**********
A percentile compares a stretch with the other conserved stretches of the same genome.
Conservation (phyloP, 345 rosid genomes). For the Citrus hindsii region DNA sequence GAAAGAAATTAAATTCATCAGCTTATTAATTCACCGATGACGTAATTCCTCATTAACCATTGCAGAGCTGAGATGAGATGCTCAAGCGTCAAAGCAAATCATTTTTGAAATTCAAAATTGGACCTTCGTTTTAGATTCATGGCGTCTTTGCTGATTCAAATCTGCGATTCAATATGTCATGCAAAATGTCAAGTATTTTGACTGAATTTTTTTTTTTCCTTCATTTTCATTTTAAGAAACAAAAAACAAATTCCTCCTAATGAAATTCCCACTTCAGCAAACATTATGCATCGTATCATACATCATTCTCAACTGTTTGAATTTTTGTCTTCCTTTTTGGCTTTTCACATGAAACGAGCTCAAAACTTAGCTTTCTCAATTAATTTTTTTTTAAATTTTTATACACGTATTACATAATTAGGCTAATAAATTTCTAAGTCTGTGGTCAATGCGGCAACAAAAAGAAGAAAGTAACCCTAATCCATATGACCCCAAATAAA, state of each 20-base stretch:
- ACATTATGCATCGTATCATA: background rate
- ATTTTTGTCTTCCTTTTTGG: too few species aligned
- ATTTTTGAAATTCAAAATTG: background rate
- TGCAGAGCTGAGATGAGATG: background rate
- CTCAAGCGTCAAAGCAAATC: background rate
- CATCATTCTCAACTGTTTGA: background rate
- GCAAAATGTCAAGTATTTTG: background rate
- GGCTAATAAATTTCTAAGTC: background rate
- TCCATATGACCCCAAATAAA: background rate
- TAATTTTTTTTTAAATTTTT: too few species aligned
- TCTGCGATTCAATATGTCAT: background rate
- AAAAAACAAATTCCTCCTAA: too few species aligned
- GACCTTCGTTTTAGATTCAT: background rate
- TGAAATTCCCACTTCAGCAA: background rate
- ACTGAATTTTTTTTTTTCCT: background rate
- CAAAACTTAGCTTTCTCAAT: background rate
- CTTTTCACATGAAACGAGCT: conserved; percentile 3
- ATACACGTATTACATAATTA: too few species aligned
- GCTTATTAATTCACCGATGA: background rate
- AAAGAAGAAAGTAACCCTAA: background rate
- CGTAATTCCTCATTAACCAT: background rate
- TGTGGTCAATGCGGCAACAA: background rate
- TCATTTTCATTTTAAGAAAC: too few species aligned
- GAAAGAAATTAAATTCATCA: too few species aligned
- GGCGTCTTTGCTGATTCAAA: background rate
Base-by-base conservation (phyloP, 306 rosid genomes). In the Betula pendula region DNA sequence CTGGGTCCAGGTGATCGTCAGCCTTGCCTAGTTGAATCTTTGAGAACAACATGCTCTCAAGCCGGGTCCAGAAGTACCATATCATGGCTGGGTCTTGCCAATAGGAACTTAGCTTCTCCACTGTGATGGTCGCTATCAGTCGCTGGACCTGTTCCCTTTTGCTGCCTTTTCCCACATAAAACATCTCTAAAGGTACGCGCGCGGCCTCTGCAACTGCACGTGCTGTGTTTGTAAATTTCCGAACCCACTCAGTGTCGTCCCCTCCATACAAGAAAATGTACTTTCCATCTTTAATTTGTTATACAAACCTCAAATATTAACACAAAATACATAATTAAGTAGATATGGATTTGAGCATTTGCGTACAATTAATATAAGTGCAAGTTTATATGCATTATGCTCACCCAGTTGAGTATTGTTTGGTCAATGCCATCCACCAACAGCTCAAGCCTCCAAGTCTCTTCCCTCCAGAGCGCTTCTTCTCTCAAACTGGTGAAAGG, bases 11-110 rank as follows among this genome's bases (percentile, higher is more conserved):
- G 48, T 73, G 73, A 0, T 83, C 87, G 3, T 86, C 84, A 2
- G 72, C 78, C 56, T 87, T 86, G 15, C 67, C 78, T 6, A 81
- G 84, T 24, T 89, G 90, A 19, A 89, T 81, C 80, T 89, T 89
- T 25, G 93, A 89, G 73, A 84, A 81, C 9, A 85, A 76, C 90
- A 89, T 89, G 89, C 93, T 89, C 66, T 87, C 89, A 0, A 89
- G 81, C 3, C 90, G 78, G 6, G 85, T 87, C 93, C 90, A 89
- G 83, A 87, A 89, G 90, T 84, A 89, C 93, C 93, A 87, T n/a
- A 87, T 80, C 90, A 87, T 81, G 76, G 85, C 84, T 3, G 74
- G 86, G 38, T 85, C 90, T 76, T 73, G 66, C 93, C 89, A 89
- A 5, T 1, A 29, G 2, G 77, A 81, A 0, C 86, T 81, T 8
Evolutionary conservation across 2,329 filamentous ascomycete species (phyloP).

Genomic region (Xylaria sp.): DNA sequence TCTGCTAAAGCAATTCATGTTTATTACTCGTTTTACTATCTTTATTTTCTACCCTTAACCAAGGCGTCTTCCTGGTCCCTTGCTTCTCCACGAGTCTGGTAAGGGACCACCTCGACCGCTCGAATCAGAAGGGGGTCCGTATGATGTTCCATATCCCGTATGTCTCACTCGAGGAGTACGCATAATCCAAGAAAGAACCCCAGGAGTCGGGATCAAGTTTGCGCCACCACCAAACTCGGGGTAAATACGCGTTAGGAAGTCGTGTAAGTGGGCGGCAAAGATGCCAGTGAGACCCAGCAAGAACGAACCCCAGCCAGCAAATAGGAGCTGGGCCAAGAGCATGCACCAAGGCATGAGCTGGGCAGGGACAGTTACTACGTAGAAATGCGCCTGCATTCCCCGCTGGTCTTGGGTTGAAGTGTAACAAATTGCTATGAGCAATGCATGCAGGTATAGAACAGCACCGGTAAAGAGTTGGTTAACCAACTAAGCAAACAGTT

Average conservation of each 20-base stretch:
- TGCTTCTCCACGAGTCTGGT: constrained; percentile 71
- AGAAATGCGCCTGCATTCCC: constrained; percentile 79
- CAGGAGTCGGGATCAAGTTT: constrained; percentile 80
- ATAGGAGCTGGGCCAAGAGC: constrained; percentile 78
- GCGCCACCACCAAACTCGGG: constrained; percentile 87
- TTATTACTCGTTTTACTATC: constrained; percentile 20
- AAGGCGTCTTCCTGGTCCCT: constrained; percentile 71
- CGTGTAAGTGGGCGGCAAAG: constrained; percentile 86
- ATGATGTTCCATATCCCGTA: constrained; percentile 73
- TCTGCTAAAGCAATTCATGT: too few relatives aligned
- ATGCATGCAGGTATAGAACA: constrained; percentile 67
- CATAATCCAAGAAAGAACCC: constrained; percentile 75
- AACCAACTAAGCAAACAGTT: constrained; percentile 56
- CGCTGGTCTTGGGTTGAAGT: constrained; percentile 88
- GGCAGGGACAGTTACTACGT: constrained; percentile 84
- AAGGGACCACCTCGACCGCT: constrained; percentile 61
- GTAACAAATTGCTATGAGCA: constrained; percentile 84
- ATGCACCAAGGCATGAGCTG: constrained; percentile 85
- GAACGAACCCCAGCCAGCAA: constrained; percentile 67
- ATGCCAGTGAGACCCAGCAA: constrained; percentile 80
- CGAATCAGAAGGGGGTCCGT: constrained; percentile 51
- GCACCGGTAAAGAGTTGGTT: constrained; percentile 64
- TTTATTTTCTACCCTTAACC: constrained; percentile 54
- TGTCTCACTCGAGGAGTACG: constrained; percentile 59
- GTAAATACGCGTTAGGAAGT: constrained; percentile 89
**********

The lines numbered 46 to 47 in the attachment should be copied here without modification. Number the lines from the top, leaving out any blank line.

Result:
- GCGCCACCACCAAACTCGGG: constrained; percentile 87
- TTATTACTCGTTTTACTATC: constrained; percentile 20